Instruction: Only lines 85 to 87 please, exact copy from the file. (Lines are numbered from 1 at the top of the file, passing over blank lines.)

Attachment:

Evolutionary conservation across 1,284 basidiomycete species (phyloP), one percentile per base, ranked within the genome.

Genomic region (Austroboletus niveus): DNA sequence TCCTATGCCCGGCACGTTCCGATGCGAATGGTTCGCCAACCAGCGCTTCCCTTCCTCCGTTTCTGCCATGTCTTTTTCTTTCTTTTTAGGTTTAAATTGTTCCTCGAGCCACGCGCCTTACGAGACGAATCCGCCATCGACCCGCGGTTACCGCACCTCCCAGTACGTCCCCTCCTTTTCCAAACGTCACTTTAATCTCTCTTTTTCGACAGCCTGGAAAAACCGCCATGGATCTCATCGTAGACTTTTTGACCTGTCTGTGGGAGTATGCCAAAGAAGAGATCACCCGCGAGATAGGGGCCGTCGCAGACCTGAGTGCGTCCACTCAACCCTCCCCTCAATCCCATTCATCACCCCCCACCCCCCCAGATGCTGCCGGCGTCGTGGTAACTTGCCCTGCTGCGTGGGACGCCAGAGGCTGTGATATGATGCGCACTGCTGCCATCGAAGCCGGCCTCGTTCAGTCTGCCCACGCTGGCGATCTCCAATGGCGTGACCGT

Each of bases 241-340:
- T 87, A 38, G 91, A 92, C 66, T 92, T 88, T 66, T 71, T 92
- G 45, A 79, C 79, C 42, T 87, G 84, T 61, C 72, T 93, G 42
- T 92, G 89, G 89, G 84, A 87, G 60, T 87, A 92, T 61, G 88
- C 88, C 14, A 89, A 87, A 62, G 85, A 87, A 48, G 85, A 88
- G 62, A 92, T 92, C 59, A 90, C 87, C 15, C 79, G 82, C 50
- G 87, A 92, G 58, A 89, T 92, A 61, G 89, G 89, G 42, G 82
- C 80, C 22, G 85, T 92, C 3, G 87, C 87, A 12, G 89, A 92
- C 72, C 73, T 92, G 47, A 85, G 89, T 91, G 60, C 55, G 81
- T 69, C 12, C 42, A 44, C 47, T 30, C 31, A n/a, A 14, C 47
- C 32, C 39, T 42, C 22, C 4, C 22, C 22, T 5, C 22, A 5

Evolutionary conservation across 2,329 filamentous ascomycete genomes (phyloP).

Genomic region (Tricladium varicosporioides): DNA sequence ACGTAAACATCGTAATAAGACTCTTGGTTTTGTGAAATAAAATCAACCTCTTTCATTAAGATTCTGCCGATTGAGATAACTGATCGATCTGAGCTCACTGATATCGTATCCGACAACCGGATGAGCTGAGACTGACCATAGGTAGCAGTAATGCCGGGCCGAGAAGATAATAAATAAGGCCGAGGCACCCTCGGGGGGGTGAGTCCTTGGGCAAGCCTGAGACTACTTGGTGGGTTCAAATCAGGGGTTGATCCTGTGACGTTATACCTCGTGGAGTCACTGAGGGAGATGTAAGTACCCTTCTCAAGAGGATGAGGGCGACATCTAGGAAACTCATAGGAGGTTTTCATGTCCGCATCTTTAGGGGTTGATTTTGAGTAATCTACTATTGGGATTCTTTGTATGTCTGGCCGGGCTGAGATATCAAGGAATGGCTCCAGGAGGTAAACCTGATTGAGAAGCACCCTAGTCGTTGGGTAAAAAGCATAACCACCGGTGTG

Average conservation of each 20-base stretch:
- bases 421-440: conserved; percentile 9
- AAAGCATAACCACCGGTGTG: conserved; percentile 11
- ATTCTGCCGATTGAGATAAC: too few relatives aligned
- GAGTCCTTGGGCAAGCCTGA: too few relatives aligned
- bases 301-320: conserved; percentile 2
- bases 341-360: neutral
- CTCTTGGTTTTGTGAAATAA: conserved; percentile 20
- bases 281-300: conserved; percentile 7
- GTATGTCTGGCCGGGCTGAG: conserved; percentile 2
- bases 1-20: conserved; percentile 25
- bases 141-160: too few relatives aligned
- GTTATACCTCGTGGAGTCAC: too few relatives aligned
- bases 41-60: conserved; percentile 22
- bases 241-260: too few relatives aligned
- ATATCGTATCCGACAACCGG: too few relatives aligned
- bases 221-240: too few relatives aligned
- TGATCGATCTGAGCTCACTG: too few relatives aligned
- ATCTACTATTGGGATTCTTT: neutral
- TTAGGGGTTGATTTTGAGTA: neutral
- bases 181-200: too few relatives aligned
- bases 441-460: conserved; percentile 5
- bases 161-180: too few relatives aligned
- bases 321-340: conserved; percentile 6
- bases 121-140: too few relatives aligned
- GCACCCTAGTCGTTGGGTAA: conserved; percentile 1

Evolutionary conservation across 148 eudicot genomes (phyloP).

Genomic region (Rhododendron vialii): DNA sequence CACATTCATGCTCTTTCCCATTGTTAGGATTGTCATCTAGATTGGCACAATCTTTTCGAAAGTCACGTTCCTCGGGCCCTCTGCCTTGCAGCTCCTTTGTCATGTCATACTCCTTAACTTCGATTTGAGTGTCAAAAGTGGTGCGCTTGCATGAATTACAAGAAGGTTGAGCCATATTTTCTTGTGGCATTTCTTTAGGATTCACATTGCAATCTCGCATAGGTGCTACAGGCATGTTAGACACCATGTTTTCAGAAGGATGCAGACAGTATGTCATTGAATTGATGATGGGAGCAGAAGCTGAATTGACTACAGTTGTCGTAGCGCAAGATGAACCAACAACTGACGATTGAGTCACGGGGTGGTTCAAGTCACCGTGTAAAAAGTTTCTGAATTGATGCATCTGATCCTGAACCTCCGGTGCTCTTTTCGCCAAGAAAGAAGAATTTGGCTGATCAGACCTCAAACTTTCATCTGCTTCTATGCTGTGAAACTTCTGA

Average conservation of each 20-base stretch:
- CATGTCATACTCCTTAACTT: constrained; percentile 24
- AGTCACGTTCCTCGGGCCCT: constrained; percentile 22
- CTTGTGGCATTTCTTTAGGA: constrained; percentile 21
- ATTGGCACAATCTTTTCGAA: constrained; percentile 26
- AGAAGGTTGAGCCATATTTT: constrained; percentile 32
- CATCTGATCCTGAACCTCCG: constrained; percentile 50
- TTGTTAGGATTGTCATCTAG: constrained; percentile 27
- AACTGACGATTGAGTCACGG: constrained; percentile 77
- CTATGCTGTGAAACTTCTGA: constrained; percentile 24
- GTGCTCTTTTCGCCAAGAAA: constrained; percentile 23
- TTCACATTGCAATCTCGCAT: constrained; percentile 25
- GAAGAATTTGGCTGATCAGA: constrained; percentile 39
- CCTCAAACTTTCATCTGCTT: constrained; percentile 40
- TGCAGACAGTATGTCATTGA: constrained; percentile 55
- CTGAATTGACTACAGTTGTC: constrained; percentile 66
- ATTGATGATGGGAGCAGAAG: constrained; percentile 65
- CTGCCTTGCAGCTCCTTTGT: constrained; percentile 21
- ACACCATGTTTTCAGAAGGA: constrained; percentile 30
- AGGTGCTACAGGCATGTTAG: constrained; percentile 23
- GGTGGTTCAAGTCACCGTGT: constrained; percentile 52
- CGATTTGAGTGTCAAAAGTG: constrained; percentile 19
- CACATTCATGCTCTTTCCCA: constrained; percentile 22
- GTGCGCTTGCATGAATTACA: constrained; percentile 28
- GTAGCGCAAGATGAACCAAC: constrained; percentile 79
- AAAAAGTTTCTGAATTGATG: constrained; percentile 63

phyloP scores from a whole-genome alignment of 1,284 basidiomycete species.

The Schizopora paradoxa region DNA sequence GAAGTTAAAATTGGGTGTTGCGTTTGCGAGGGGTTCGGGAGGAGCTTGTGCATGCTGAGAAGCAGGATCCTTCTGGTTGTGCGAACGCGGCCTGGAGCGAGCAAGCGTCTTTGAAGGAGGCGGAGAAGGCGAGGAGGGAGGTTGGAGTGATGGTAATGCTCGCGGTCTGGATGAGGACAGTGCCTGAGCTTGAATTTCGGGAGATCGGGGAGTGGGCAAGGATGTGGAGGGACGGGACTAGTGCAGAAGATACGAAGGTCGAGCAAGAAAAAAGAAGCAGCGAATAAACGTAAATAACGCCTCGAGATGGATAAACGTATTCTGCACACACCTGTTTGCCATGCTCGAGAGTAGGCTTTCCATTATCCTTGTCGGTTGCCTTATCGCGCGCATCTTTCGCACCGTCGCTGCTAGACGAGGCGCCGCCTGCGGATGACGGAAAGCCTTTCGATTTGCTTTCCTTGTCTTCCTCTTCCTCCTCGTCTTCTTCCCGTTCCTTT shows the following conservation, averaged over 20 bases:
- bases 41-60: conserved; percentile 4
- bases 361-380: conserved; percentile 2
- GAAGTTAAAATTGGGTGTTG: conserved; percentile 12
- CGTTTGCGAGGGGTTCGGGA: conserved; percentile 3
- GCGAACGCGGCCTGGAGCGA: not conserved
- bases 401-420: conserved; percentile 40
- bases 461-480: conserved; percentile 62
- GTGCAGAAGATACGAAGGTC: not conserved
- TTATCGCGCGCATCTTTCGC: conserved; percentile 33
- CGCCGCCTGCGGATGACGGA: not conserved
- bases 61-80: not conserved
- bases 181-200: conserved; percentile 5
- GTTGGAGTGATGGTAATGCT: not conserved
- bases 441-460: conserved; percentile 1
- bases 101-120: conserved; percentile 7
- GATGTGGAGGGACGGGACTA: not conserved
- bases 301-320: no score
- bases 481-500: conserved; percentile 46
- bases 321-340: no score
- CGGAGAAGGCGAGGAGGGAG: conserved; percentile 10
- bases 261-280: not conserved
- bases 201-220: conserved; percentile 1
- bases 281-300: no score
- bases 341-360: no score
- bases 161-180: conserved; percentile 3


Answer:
- bases 441-460: conserved; percentile 1
- bases 101-120: conserved; percentile 7
- GATGTGGAGGGACGGGACTA: not conserved